Ron
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Ron
Isn’t the Little League a charitable (or at leaset non-profit) organization? If so, they have a legal requirement to spend a certain amount of money each year, and getting ballplayers to come do this sort of thing is the best way to do, as it is applicable to the organization. You would hope the ballplayes would donate that money to charity, and we don’t know Dukes wasn’t going to do that. Probably not, but lets hear his side. But if any organization invited any of us bloggers to come give a talk about what we do to a journalism class… Read more »
Pete Toms
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Pete Toms
Josh, this guy is the poster boy for irresponsible pro athletes. (well, Travis Henry is, but this is a baseball blog).  I read a number of pieces detailing his problems in meeting his child support obligations and the guy was literally broke.  Even the lawyers for the mother(s) of his children admitted it.  My favorite part, a woman who he has 2 (IIRC) kids with – the same family he threatened to kill – has (or had at that time) some pending litigation with him over child support for a 3rd child that wasn’t accounted for when child support was… Read more »
Beanster
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Beanster

Elijah did earn his money – acc. to the Washington Post part of the gig was sitting through a parade of FIFTY FOUR little league teams and signing autographs, which works out to less than $1 per!

Beanster
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Beanster

Just to be clear on the math, I’m dividing the $500 fee by 54 teams and assuming at least 9.259 players per squad to get to $1 per player (or autograph, but it would be hard to validate how many he signed).

Hank
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Hank

“If Dukes accepts this money, in effect doubling his dubious appearance fee, there will be no words that can sufficiently describe the sheer fail on his part.”

This is a bit over the top… why do writers constantly hyperbolize everything?  If I wasn’t so bored, I’d stop reading this stuff.

Hank
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Hank

What are writers doing to give back to the community?  I’m tired of their nobleism.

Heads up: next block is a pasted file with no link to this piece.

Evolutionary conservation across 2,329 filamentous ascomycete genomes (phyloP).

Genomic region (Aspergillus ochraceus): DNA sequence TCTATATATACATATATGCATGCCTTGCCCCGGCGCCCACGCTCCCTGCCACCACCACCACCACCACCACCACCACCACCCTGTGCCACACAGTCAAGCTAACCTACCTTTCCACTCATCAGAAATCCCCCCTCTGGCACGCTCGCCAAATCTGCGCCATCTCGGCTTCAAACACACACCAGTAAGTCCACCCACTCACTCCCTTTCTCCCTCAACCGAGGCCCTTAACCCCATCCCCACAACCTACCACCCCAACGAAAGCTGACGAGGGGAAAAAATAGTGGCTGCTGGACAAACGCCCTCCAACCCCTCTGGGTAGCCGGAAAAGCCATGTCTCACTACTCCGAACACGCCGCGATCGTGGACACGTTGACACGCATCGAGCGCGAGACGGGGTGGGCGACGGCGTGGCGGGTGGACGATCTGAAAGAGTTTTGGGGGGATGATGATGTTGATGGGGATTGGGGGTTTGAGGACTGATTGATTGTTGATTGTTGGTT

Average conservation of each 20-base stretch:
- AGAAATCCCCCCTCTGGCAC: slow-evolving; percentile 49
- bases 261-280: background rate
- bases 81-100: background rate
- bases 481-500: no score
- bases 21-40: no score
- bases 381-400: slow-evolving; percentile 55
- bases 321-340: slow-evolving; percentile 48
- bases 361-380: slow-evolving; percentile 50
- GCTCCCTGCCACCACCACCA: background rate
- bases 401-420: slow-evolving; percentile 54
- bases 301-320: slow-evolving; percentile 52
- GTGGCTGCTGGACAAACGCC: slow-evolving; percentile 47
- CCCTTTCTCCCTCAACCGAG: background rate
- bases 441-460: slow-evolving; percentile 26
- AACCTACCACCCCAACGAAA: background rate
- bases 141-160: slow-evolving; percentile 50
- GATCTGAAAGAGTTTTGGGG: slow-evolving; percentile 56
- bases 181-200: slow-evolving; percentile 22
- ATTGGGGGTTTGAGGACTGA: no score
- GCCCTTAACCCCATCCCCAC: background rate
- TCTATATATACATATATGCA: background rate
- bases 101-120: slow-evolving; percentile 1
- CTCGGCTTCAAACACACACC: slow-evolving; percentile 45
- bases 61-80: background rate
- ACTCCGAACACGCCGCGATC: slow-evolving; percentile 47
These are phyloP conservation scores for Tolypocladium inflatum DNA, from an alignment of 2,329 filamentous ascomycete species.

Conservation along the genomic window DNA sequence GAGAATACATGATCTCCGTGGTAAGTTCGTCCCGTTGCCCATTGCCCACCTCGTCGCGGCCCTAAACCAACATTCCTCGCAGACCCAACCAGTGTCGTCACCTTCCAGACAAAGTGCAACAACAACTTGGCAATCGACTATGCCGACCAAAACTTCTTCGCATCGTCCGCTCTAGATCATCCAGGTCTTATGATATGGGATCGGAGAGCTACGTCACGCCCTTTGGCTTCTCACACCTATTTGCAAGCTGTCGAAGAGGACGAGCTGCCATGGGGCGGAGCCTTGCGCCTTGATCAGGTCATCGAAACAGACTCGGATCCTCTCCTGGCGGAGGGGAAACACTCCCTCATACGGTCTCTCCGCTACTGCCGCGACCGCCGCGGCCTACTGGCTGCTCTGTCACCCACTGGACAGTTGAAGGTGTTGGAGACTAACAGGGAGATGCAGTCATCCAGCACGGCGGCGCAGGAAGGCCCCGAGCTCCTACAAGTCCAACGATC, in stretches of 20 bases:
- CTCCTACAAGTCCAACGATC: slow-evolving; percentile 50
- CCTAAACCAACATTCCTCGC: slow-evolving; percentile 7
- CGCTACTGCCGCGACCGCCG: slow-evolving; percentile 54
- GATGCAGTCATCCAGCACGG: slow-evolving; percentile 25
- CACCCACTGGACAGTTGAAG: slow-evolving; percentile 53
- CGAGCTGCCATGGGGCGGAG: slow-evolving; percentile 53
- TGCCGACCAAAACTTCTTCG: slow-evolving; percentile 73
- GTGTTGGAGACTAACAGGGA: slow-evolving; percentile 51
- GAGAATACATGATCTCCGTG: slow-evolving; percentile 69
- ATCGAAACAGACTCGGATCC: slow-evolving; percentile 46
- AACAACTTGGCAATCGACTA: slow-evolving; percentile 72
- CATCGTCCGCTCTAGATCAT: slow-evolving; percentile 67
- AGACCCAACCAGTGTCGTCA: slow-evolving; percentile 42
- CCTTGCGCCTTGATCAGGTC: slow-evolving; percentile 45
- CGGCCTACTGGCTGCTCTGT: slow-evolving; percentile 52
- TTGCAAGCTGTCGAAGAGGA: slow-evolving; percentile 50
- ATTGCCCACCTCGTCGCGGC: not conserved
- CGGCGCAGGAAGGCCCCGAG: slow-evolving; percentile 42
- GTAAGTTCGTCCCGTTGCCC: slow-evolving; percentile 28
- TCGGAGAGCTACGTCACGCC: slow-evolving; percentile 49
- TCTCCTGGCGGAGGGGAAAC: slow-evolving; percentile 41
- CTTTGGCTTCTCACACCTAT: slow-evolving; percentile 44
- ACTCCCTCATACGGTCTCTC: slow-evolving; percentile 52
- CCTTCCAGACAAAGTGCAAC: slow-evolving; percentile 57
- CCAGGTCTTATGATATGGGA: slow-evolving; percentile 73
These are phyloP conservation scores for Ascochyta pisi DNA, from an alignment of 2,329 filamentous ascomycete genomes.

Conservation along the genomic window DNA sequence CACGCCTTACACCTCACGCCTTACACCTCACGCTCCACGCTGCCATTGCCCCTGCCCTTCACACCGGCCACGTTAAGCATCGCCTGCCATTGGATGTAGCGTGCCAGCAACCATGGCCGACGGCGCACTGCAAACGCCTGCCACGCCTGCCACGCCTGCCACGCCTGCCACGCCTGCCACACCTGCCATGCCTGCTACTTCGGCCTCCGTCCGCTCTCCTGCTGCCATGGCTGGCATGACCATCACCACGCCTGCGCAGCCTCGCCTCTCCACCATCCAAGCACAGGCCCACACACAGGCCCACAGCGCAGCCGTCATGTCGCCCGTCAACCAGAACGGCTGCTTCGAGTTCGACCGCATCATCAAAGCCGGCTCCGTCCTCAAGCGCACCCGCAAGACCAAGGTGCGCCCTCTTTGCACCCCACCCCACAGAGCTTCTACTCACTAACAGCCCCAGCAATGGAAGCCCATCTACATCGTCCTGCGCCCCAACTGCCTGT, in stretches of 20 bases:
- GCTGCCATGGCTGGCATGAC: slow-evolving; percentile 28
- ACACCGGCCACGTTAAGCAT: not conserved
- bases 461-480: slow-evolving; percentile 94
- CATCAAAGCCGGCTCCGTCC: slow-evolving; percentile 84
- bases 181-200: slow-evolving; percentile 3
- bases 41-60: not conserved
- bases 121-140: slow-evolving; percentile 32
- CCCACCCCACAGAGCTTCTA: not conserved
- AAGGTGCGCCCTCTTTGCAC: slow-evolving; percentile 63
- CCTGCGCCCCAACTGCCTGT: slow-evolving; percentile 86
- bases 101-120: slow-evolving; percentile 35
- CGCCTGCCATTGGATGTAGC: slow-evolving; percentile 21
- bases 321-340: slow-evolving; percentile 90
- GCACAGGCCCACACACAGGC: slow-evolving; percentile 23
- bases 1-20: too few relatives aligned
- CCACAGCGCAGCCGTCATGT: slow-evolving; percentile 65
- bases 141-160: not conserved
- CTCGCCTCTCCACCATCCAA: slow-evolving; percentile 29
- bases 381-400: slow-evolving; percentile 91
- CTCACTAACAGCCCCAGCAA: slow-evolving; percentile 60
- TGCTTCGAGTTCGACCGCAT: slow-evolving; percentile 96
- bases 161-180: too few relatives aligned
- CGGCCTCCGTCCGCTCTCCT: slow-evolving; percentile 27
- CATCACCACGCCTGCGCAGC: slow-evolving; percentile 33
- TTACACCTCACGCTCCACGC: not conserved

Janson
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Janson

What’s amazing is that you figure $500 for a ballplayer is a joke in comparison with the league average, even the league minimum, right?

But when I think about getting a $500 fine for showing up for work late, I’d puke. $500 is serious money for most of us. And if Dukes is broke, $500 is serious food money to him too.

Anyway. It goes to show you should take nothing for granted…

Brett Myers
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Brett Myers

What’s amazing is that the league and its parents thought, “Hey, now that Steve Howe & Denny McClain are dead, Lenny Dykstra is on the lamb,  and Dwight Gooden’s too expensive, who should we get to come speak to the kids? how about Elijah Dukes!”

Hank
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Hank

Did Denny Mclain die?  I missed that.

Chris
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Chris

Even more egregious is Manny Acta’s comments in the Post piece that indicate that the team is more than willing to accept the Little League’s money!

(It might be worth noting, too, that Great Falls is the kind of town where one or two of the parents could go to their BMW SUVs and find $500 in cash laying under the seat)

MooseinOhio
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MooseinOhio
I guess for me the issue was more that a major leaguer was accepting money to speak to little leaguers at a local event.  I understand appearnance fees and covering travel costs but this was at a local event so why does a little league need to pay a player to spend some time inspiring kids.  Apparently my assumption that visits such as these or to the local hospital were just considered part of the gig when a professional athlete.  My intent was not to pick on Dukes specifically but to question why a major leaguer needs to accept money… Read more »